"Earth-grazers enter earth's atmosphere at a very shallow angle and skim along the top of the atmosphere. Some actually skim and then re-enter space," Ashcraft wrote in an email. "This fireball was visible for eleven seconds and burned brightly its entire path of at least 180 miles. This means it had some mass to it to be able to burn that long."

Earth-grazers are not rare, but brighter ones, such as Tuesday's fireball, are special, Ashcraft said. "I'm not sure of the last time but I can tell you that a fireball of this size is not a common event over one location," he said. "That it was a long path earth-grazer makes it much more special."


Fireball 2

Huge meteor fireball explodes across four states in the US

© hooeetube
Huge Fireball Meteor Caught on Security Camera somewhere in Midwest and Southern US 19/11/2015

Residents of four US states - Illinois, Indiana, Kentucky, and Tennessee - have anxiously reported a loud blast. Their first suggestion was a meteor, but more frightening versions followed.

Some said, though, that they saw the actual meteor, and in some pictures, one can see a bright flash of light in the sky.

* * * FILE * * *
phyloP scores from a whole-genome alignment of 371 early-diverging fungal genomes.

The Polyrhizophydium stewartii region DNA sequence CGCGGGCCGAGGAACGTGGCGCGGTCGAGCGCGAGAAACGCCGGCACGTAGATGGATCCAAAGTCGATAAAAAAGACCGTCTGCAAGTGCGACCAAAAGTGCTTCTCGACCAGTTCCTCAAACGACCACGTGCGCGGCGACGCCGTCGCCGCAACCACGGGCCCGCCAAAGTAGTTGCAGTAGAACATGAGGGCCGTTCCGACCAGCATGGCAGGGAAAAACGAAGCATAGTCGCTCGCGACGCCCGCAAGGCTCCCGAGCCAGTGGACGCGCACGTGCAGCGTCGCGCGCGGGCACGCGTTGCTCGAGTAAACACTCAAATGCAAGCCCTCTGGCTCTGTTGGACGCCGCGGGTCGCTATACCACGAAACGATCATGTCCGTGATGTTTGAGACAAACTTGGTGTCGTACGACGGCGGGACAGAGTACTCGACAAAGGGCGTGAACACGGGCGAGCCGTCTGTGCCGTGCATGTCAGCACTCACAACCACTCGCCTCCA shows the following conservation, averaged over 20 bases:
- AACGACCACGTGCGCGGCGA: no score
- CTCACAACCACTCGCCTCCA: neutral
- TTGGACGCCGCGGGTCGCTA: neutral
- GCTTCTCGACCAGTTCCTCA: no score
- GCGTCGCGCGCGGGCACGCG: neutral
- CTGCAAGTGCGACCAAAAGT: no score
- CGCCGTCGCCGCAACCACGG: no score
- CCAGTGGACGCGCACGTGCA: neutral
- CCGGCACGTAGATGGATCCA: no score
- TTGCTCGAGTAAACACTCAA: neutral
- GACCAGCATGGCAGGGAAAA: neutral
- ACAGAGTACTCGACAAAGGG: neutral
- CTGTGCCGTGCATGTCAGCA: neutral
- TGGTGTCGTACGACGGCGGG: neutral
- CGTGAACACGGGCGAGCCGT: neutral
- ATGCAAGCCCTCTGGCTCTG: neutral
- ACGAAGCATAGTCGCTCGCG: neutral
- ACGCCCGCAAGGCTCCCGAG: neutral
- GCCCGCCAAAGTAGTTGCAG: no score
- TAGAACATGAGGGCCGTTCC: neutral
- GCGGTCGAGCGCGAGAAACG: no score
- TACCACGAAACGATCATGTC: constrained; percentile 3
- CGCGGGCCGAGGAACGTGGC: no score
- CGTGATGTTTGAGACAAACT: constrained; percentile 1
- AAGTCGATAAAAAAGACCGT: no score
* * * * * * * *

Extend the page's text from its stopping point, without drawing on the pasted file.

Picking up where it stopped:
Comment: This youtube video shows a huge fireball meteor caught on Cincinnati resident Steve Hart's home security camera on 19/11/2015.




Fireball 2

Fireball falls behind TV reporter during liveshot in Oklahoma City

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A fireball fell behind Ariana Garza during her live report on Monday night.


Comment: Global map of locations where fireballs have been seen so far in 2015:




Fireball

'Explody' Taurid meteor fireballs filmed in Deadfall Basin, California

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© Brad Goldpaint